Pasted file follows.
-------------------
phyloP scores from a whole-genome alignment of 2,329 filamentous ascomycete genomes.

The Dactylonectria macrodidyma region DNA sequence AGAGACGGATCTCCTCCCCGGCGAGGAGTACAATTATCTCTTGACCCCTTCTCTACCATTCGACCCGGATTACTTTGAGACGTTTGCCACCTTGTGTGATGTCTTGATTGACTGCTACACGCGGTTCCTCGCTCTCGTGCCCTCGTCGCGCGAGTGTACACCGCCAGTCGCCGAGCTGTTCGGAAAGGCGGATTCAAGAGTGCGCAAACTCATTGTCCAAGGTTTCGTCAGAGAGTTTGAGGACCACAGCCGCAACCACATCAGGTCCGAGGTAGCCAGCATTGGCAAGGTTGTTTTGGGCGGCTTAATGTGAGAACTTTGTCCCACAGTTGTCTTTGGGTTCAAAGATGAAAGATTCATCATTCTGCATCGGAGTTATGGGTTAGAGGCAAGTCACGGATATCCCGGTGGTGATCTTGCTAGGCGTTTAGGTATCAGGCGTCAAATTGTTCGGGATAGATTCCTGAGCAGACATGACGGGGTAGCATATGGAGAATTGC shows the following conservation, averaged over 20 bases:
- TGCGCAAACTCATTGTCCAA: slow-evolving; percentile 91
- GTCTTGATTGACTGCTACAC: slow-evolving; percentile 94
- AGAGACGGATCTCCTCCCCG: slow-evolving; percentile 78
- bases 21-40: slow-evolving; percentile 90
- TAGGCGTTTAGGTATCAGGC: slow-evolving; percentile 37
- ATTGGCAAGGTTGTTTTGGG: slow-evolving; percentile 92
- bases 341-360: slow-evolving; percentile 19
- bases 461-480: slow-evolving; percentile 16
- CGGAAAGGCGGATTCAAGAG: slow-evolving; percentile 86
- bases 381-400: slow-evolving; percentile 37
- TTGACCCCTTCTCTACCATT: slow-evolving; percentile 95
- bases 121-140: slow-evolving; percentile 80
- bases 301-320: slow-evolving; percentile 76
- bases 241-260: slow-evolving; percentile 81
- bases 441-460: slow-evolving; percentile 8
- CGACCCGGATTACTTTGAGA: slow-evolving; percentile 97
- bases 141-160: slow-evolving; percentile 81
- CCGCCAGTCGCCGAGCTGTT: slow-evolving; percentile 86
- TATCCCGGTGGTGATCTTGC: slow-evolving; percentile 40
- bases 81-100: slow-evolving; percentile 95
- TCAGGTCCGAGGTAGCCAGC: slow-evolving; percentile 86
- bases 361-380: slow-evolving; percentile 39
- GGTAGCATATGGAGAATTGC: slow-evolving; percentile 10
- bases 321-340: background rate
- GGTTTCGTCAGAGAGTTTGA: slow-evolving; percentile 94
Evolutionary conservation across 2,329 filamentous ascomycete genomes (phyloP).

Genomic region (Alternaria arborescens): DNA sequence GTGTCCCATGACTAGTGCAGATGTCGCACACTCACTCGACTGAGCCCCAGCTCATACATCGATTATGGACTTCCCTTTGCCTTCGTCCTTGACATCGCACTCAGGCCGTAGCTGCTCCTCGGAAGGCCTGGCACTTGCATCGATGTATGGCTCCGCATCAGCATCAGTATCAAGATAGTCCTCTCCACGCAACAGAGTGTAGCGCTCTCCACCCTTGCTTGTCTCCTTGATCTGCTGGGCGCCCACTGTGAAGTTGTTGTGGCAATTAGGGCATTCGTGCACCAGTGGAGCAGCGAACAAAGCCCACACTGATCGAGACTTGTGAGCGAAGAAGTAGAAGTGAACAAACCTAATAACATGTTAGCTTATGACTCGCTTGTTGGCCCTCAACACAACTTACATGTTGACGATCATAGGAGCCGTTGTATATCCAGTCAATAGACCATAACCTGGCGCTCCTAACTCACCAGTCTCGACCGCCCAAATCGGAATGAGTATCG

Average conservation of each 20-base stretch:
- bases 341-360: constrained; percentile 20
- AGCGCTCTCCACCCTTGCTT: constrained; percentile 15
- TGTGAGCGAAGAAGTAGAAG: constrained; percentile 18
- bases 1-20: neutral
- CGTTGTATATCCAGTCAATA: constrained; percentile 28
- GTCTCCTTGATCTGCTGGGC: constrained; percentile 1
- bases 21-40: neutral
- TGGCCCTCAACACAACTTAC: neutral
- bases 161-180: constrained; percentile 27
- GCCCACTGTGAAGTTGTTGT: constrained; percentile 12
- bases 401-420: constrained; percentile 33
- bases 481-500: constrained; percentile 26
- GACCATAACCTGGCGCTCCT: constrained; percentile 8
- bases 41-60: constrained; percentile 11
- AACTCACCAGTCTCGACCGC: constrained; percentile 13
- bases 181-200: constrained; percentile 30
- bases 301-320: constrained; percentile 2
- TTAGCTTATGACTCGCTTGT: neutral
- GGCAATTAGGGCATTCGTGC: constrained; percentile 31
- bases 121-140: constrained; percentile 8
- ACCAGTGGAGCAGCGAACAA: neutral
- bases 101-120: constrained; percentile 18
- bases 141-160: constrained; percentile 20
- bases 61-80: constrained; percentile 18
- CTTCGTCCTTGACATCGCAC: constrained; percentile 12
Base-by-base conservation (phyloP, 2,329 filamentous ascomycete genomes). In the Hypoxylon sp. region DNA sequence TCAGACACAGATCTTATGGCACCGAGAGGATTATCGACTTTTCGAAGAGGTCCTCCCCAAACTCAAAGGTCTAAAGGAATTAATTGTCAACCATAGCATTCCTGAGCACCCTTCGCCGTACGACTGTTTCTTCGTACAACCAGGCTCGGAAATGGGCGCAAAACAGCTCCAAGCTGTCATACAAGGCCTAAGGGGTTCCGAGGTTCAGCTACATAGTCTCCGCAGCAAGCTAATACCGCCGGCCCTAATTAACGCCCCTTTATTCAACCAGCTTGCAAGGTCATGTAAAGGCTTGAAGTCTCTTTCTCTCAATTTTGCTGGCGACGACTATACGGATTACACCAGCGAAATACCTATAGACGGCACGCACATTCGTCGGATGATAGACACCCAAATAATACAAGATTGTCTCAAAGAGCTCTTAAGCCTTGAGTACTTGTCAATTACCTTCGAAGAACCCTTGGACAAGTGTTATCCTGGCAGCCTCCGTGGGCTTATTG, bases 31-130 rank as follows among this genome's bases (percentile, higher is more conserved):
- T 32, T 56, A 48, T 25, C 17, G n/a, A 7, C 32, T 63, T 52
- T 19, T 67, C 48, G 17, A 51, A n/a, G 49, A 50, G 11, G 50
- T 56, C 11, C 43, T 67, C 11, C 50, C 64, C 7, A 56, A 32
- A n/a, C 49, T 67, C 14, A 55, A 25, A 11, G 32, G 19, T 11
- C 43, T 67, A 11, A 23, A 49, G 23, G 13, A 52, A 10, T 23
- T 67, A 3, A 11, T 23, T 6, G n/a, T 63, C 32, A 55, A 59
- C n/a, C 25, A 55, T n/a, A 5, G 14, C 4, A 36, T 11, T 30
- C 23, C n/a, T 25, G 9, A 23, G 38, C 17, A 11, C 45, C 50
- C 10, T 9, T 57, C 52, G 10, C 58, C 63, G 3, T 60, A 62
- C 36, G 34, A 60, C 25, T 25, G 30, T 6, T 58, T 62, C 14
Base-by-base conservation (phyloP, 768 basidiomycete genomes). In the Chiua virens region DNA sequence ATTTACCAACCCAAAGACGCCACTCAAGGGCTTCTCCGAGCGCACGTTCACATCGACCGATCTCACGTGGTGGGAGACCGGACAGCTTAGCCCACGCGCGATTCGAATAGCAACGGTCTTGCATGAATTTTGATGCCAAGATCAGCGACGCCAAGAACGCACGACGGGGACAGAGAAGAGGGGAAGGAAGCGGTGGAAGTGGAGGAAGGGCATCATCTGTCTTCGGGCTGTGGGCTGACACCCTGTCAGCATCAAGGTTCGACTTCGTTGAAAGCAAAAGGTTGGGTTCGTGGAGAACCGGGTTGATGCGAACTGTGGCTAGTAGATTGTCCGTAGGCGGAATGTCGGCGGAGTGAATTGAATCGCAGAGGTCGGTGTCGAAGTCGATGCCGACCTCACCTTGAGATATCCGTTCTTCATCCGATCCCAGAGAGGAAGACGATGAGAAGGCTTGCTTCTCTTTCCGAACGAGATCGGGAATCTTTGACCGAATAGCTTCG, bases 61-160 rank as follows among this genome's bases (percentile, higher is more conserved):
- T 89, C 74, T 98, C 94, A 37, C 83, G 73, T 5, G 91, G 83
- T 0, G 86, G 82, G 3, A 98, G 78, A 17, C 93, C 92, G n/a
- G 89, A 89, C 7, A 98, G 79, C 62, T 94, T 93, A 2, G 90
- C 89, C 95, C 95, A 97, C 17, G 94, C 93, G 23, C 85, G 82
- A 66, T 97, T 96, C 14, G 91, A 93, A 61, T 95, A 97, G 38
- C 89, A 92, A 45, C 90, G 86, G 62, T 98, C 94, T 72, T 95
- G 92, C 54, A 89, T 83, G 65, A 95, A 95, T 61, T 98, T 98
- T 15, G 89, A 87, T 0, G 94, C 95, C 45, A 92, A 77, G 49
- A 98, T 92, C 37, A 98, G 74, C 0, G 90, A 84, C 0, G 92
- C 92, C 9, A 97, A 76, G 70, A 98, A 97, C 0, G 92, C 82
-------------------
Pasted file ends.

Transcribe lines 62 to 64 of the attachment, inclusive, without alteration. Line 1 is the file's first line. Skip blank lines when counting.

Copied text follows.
- T 67, A 3, A 11, T 23, T 6, G n/a, T 63, C 32, A 55, A 59
- C n/a, C 25, A 55, T n/a, A 5, G 14, C 4, A 36, T 11, T 30
- C 23, C n/a, T 25, G 9, A 23, G 38, C 17, A 11, C 45, C 50